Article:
Baggage abandoning is a different matter, as the system needs to understand when one object splits into two and establish a connection between the person and baggage.
Boxed solutions are generally not tailored for specific applications. If a customer is looking for one niche solution, it may still be a centralized solution because of the flexibility. It will also be more expensive because the system needs to be trained by engineers, Otterspeer said.
However, meeting customers' real-life needs is an increasingly popular requirement, Li said. “Solutions tailored for industries, ranging from oil and gas to prisons, maximizes value and reliability. For example, solutions for banking provide detection of skimming devices on ATMs, and solutions for airports provide metering of aircraft to tell precisely how long each is parked at the air bridge.”
Another example would be how people counting is used in coastalarea management. “For safety applications, people counting seems to be most interesting for remote ‘pocket beaches,' which are areas that are often off the beaten path and unguarded by lifesavers,” Chandler said. “If a large number of people suddenly appear in an unguarded or remote beach area, that may equate to higher risk if the ocean or water conditions also match up. This type of VCA, which requires accuracy within a range rather than identification of a single human form, is a great example of VCA working in tandem with business rules and VMS-actuated work flows.”
The power of analytics is greatly enhanced when alarms or events are correlated with those from other functions, such as access control or video management. A unified security platform allows the end user to view information from all the different systems, correlate it and report on it through one interface, said Jumbi Edulbehram, VP of Business Development at Next Level Security Systems. “The combination of this data enables the user to have a fully comprehensive view of security and business operations, and that is what the end user is seeking.”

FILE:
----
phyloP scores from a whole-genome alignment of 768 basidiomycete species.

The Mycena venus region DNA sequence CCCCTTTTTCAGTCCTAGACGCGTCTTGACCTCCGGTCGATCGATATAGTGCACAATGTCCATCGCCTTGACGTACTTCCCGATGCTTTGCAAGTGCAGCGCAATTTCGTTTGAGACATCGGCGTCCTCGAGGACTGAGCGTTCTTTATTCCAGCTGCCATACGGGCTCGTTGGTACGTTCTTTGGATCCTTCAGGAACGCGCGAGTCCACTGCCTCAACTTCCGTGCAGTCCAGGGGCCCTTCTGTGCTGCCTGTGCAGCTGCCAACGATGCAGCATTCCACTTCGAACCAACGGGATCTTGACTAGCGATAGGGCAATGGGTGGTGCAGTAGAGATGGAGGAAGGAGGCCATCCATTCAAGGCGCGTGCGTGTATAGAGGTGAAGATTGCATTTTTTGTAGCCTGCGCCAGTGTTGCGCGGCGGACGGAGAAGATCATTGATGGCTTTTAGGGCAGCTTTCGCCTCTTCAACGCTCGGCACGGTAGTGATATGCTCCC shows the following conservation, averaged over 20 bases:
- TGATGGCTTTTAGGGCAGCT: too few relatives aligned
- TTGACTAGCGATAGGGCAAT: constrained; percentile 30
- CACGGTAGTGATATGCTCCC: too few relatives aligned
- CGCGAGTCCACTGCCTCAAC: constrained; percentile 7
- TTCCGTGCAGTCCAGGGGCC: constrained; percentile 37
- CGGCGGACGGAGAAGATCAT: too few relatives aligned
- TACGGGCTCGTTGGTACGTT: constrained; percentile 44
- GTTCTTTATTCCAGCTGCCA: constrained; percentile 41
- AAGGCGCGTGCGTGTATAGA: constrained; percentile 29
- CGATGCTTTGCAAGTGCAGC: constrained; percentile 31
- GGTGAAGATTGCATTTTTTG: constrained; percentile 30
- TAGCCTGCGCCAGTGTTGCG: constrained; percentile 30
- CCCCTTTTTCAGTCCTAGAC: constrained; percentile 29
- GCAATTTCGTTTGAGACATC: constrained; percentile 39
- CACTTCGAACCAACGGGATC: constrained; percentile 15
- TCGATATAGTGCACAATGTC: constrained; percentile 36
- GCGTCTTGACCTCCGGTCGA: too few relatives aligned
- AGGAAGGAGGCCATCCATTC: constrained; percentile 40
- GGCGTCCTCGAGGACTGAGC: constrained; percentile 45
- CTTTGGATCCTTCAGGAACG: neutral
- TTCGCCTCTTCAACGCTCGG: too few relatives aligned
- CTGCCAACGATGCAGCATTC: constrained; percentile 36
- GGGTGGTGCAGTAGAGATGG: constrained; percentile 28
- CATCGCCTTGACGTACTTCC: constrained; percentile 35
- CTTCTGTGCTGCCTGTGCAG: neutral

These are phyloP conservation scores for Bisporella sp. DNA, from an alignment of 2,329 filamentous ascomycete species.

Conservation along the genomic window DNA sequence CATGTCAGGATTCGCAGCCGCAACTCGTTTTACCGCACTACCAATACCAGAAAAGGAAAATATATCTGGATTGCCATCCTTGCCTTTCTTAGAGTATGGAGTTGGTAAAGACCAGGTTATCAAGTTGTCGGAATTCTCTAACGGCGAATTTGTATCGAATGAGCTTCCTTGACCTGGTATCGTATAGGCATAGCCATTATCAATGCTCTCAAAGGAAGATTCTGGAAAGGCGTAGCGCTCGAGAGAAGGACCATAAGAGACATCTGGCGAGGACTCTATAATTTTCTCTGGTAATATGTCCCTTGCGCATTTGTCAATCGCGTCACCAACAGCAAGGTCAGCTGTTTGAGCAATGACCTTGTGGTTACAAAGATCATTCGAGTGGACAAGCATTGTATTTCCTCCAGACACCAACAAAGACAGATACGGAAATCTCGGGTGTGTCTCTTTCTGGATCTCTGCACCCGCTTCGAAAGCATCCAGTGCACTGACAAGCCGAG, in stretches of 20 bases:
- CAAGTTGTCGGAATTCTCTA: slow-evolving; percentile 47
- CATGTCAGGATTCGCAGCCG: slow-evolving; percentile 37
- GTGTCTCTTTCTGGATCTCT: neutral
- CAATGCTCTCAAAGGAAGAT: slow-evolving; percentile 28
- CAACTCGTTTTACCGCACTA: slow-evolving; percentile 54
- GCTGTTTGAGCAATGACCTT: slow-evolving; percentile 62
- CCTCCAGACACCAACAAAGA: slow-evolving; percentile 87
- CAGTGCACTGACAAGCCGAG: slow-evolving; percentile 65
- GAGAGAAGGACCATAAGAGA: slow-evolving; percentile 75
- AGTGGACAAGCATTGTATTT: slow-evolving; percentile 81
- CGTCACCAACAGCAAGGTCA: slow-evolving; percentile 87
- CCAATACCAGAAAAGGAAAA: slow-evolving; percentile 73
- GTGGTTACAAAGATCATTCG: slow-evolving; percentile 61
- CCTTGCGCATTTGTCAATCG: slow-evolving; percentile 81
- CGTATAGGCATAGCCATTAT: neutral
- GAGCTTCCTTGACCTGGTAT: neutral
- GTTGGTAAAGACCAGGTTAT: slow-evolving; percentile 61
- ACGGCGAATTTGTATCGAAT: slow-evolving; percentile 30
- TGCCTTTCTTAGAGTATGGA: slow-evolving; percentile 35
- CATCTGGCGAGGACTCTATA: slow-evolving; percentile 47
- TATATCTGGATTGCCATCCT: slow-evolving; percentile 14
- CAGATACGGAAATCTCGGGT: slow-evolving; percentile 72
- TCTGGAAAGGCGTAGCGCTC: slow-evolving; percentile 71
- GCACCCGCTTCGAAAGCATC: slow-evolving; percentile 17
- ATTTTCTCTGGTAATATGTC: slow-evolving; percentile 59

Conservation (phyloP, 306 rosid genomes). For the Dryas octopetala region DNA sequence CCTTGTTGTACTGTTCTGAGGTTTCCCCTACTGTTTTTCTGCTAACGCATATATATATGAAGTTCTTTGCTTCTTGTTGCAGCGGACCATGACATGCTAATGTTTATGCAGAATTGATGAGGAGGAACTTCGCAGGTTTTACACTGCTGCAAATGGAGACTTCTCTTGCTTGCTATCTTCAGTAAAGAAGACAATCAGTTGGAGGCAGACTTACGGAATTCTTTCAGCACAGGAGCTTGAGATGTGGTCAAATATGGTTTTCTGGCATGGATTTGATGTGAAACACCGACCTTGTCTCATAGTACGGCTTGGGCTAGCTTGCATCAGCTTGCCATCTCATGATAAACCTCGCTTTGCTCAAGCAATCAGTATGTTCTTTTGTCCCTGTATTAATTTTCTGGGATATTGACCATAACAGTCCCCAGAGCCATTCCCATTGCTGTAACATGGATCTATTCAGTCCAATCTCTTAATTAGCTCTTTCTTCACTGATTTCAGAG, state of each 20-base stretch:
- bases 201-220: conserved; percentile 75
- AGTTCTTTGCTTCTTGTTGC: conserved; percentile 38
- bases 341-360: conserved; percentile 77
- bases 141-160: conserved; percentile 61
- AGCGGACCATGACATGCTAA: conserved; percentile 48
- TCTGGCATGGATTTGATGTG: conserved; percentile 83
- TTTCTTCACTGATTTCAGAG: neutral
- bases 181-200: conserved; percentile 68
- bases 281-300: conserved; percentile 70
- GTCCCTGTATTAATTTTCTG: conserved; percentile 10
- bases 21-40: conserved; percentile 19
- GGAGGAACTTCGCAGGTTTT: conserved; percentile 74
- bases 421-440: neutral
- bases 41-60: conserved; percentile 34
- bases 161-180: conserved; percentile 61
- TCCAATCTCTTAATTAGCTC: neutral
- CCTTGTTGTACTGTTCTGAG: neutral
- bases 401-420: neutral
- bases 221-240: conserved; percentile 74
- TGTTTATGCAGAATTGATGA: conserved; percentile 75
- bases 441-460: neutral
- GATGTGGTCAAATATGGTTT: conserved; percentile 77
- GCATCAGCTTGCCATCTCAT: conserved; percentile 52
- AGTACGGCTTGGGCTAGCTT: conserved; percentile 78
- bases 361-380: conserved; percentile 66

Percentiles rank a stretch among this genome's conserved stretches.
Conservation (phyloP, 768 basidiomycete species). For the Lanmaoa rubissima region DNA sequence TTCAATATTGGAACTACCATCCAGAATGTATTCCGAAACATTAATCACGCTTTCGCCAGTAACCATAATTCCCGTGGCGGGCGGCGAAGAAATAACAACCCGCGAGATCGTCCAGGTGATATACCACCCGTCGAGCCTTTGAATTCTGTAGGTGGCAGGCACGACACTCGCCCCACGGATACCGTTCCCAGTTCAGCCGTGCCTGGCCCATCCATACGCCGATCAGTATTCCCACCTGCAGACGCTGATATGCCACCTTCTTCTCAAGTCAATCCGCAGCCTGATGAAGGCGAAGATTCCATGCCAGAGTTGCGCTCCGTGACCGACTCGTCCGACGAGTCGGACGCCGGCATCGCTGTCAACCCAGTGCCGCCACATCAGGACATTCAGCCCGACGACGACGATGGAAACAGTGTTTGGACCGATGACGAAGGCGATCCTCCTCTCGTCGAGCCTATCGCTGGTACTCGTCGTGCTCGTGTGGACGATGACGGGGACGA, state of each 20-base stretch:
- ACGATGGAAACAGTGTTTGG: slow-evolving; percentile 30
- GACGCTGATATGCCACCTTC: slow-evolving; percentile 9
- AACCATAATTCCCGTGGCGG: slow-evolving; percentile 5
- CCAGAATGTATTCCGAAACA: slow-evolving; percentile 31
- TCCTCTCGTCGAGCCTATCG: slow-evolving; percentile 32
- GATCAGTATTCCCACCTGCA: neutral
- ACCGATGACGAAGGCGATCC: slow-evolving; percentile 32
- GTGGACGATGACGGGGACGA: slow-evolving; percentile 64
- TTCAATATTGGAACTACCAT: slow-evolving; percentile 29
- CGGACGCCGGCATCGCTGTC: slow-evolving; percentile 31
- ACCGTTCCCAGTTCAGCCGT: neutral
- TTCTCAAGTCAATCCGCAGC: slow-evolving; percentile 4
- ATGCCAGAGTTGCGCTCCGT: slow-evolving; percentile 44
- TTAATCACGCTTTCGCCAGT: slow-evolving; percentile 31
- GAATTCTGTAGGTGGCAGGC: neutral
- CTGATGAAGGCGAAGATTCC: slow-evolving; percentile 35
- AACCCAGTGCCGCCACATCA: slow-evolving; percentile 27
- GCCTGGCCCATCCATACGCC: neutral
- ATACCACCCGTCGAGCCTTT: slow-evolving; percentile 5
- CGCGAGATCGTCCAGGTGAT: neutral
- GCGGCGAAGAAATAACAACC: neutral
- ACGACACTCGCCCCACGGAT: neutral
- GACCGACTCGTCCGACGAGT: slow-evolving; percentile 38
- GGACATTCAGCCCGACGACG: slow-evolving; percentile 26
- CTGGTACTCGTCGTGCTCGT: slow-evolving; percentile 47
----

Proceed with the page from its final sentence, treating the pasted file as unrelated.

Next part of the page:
The challenge in integrating with VMS is that suppliers are focused on storing information and displaying it, Li said. “They're not familiar with the sophistication of VCA metadata, so they don't have the ability to display it. For example, the VCA software may have a function that allows the user to track an individual and know which camera he has passed through over a period of time. However, most VMS systems are just focused on showing raw image scenes; they don't have the capability to ask complex questions nor to display the answers.” To complicate matters, most metadata today is still proprietary, but fortunately there will be a standardized set of metadata in ONVIF 2.0, making it easier to interact and to integrate VCA into other systems, Otterspeer added.
User interface is another problem area. “If the VCA software allows the user to go back to the beginning of an event when the need arises, the metadata to achieve this can be requested from the video analytics system,” Li said. “However, if the VMS's user interface doesn't have a button to activate this function, the user can't get this information.”
VMS integration, thus, requires software developers to work closely to ensure all functionalities can be accessed through a common user interface, and major standards bodies need to pick up their pace in addressing their clients' needs.